Night stay at a wildlife lodge at Kaziranga.

Day 2 to 4: Kaziranga National Park

We will go for open-top jeep drive (walking is restricted) to see the birds and mammals in the park in the morning and evening. One morning we will walk in the Panbari forest and adjacent tea plantation to find woodland birds. To watch the rare Bengal Florican we will use an elephant to find the bustard in the grassland. Indian Rhinoceros, Indian Elephant, Wild Water Buffalo, Swamp and Hog Deer can not be missed in the park. Hoolock Gibbon, Capped Langurs and Smooth Indian Otter are the other mammals of the park. There are good numbers of Tigers in the reserve but due to high grasses one generally needs a good amount of luck to come across one. We will look for Grey-headed Lapwing, Kaleej Pheasent, Swamp Francolin, Pied Harrier, Pallasís Fish-Eagle, Banded Bay Cuckoo, Green-billed Malkoha, Lesser Coucal, Oriental Pied Hornbill, Lesser Necklaced Laughingthush, Chestnut-capped Babbler, Pale-chinned Flycatcher, Ruby-cheeked Sunbird, Green Magpie and more birds during three full days.

Night stay at a wildlife lodge at Kaziranga.

Day 5: Kaziranga to Nameri

In the morning we will drive to Nameri National Park via Tezpur on the bank of the Brahmaputra river. There is a good possibility of adding a few more forest birds during our stay in Nameri including the rare White-winged† Duck. After lunch we will explore the area around the camp and species we may encounter include Oriental Hobby, Red-breasted Parakeet, Greater Yellownape, Lineated and Blue-throated Barbets and Orange-bellied Leafbird.

Night stayat a wildlife tented camp.

Day 6: Nameri National Park

We will cross the Jia Bhareli river in a small boat in the morning and walk in the forest and woodland habitats. Our main target would be White-winged Duck. In the open areas of the park we will look for the threatened Pallasís Fish-Eagle and widespread species like Oriental Honey-Buzzard, Crested Serpent Eagle, Common Kestrel and Peregrine Falcon. Nameri is a good place to look for raptor specialities like Oriental Hobby and Pied Falconet. Forest species we are likely to encounter include Red-breasted Parakeet, Fulvous-breasted Woodpecker, Blue-bearded Bee-eater, Greater Yellownape, Lineated and Blue-throated Barbets, Great Pied Hornbill, Lesser Coucal, Orange-bellied Leafbird, Maroon Oriole, Streaked Spiderhunter and Scarlet-backed Flowerpecker. There will also be variety of doves and pigeons - Barred Cuckoo-Dove, Oriental Turtle, Spotted and Emerald Doves, Wedge-tailed, Pin-tailed, Ashy-headed Green (split from Pompadour) and Green Imperial Pigeons. In mixed hunting parties we would see Black-winged Cuckooshrike, Pied Flycatcher-Shrike, Long-tailed and Scarlet Minivets, Large Woodshrike, White-throated Fantail, Common Iora, Sultan Tit, Yellow-browed, Greenish and Grey-hooded Warblers and Chestnut-bellied and Velvet-fronted Nuthatches. Other species that we should find include Himalayan Swiftlet, Asian Palm-Swift, Himalayan Black Bulbuls, Asian Fairy Bluebird and Ashy and Spangled Drongos. We will take a rafting trip on the river Jia Bhareli to look for the elegant Ibisbill and Great Thick-knee.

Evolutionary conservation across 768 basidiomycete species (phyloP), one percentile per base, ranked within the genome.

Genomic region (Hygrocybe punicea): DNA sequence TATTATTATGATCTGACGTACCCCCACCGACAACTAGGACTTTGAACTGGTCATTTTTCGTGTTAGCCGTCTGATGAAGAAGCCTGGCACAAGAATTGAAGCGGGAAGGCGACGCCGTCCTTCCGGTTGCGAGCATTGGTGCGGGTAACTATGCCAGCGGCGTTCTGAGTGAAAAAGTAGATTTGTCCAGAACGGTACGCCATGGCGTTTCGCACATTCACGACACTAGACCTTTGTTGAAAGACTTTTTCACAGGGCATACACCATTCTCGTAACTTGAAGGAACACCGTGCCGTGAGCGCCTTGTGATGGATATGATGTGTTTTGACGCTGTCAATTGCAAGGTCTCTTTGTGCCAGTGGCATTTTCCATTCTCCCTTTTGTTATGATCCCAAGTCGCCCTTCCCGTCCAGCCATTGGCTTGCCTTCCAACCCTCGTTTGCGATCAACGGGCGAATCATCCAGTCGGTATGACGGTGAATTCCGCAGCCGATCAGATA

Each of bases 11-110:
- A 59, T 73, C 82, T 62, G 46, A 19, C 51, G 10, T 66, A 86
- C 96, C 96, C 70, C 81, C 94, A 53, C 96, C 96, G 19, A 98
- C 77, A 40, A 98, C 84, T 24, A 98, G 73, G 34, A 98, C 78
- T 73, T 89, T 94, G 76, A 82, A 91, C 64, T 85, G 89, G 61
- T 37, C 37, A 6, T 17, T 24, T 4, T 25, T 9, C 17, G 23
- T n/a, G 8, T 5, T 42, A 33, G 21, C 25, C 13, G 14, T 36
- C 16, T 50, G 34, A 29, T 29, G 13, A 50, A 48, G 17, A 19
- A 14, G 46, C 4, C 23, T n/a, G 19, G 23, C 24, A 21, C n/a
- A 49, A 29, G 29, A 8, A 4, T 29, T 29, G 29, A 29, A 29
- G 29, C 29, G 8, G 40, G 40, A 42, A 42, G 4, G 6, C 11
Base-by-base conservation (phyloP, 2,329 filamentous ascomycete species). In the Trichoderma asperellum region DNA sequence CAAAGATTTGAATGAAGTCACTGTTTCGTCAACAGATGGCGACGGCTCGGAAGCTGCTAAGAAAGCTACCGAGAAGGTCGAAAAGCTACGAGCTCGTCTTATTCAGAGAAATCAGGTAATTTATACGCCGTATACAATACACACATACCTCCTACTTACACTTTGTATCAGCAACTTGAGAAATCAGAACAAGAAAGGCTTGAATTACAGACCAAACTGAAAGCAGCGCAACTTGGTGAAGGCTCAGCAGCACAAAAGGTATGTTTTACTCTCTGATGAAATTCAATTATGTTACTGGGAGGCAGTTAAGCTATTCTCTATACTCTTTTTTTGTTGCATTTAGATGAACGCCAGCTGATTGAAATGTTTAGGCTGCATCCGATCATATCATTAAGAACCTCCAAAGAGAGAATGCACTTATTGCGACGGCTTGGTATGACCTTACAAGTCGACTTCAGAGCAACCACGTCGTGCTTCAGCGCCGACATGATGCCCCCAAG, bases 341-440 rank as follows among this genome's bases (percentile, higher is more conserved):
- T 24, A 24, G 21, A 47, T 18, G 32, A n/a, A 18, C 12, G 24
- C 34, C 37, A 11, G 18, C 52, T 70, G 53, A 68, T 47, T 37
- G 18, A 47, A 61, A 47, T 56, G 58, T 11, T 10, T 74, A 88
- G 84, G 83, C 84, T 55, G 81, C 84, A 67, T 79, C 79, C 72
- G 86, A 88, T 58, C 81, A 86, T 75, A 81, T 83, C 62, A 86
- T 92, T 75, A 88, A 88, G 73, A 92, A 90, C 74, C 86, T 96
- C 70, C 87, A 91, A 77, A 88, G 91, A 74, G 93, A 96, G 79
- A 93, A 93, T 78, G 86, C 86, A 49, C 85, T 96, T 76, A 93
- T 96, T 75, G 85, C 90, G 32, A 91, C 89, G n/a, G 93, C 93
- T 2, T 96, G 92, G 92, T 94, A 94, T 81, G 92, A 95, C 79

Night stay at a wildlife tented camp.

Day 7: Nameri to Eaglenest Wildlife sanctuary via Bhalukpong

After breakfast we will drive to Eaglenest Wildlife Sanctuary in Arunachal Pradesh via Bhalukpong check post (restricted area permits of foreigners are checked here). The drive beyond Bhalukpong is relatively unexplored and full of surprises and it is possible to watch birds from the road up to Tenga as this passes through eastern border of the Eaglenest and Sessa sanctuaries. Birds like Rufous-necked Hornbill, Orange-bellied Leafbird, Spotted Wren Babbler, Lesser Rufous-headed Parrotbill and Fire-tailed Myzornis can turn up on this drive. We should reach in time for lunch at Lama Camp (around this camp there are good possibilities of Bugun Liocichla). Birding around the camp is usually excellent. Other specialties near the camp include Long-tailed Thrush, Bhutan Laughingthrush, Lesser, Oriental and Hodgsonís Hawk Cuckoo, Yellow-rumped Honeyguide, Red-headed and Grey-headed Bullfinches.

Night stay at Lama Camp.

Day 8 to 12: Eaglenest (600-2900 m)

During our full five days in Eaglenest we will be mostly walking/birding on the jeep track passing through temperate cloud forest, patches of broadleaved evergreen forest and dense stands of bamboo in the sanctuary covering large altitudinal range. The road descends from Eaglenest Pass (highest point on the track circa 2900 m) close to the northern border of the sanctuary (Lama Camp) to the Brahmaputra plains (100 m) in the south and Sunderview, Bompu and Sessni are the camps that lie along the track in a descending order of altitude.